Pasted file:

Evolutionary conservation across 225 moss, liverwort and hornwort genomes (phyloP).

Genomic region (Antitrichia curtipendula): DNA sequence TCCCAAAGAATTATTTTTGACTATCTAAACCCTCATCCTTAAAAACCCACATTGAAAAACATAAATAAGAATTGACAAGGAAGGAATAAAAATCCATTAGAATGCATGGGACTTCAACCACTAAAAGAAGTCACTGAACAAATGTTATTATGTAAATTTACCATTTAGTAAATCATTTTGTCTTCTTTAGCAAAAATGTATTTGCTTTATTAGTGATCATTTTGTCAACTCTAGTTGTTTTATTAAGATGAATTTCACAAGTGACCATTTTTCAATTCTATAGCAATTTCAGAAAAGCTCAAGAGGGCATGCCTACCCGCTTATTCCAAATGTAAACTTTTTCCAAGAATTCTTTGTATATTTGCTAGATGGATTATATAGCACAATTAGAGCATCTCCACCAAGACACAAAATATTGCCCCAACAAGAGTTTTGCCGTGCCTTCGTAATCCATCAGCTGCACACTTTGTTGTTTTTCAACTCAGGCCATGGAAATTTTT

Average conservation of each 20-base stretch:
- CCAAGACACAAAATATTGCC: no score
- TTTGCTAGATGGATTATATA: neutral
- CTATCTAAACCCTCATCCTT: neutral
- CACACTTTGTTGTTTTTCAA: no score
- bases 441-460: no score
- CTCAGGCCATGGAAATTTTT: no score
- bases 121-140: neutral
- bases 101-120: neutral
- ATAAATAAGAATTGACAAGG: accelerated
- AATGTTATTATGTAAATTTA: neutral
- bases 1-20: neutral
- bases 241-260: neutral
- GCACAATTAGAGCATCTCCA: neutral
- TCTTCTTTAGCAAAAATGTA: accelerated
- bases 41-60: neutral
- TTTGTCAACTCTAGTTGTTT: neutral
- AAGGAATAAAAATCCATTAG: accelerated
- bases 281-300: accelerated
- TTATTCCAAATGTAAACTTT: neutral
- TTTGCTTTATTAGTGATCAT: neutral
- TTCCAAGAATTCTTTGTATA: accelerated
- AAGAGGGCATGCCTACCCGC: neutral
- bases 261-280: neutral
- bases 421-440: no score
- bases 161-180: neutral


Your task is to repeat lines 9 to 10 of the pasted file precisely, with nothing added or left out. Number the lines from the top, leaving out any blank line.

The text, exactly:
- CTCAGGCCATGGAAATTTTT: no score
- bases 121-140: neutral